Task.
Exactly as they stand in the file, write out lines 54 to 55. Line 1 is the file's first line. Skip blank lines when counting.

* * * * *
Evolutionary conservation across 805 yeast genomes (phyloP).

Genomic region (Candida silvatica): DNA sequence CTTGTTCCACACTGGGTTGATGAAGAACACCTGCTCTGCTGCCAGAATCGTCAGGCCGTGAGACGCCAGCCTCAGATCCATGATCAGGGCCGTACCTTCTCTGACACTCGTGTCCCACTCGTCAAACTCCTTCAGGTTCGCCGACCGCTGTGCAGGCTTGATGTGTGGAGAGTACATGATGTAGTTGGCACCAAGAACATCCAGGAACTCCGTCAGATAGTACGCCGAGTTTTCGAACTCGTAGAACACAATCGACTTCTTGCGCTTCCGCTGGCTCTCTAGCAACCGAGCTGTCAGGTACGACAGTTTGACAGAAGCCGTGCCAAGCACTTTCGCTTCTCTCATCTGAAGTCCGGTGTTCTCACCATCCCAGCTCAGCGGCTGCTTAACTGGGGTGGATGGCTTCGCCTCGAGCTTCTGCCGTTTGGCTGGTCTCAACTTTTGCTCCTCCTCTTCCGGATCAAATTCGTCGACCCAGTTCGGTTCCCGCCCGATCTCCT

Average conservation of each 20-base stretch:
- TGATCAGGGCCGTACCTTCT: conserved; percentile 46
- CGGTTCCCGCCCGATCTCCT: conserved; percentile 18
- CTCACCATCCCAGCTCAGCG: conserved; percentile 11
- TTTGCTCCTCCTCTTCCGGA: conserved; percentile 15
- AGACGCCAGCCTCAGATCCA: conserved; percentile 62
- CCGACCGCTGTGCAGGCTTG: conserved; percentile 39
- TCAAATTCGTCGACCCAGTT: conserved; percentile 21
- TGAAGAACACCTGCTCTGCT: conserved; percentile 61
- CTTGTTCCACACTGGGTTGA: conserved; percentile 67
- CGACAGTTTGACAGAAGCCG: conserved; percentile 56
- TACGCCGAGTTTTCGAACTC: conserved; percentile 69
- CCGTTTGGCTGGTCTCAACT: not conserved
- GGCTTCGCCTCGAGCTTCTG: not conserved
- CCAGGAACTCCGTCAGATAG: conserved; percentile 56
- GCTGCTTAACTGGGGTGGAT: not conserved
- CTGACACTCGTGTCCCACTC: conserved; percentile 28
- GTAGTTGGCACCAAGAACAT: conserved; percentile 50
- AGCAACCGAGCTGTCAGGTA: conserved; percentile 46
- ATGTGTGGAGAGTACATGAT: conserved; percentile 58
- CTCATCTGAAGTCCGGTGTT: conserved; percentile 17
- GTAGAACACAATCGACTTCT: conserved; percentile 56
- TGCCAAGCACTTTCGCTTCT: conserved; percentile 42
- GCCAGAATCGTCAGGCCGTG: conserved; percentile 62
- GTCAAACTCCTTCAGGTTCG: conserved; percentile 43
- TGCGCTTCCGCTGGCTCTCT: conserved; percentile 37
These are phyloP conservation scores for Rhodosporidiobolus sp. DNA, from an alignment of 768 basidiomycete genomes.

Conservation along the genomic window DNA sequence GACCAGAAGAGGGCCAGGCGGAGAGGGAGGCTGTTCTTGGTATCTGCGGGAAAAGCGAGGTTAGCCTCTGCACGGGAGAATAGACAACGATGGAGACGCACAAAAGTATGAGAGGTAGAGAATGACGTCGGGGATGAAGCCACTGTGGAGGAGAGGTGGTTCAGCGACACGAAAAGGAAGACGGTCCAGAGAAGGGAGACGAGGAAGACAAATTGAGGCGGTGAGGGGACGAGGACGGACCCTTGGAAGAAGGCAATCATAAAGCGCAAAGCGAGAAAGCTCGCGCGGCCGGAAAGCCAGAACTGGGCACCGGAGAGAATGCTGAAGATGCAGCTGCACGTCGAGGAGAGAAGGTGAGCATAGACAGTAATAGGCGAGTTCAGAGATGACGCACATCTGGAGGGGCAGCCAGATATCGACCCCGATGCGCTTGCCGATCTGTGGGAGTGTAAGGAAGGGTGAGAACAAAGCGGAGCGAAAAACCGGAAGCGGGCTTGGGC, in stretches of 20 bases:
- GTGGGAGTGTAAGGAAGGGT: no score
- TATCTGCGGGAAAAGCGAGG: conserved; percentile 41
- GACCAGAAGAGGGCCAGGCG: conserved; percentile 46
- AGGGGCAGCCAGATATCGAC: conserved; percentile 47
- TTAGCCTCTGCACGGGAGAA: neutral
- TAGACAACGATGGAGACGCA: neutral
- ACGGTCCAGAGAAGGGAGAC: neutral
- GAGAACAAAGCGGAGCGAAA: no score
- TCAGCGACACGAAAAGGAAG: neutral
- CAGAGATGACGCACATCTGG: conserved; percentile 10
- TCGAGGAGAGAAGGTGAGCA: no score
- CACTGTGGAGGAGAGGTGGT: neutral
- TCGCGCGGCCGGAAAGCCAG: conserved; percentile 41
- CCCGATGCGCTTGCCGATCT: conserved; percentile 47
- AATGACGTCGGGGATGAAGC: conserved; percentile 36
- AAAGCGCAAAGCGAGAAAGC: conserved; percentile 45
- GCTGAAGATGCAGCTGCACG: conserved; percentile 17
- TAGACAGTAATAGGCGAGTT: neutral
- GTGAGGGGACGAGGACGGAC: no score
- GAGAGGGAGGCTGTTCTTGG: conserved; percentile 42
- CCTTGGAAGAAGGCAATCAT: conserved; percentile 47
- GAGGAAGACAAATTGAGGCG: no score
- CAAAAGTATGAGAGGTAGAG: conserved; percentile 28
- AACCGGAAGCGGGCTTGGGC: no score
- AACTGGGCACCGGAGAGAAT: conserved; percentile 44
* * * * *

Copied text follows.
- AACCGGAAGCGGGCTTGGGC: no score
- AACTGGGCACCGGAGAGAAT: conserved; percentile 44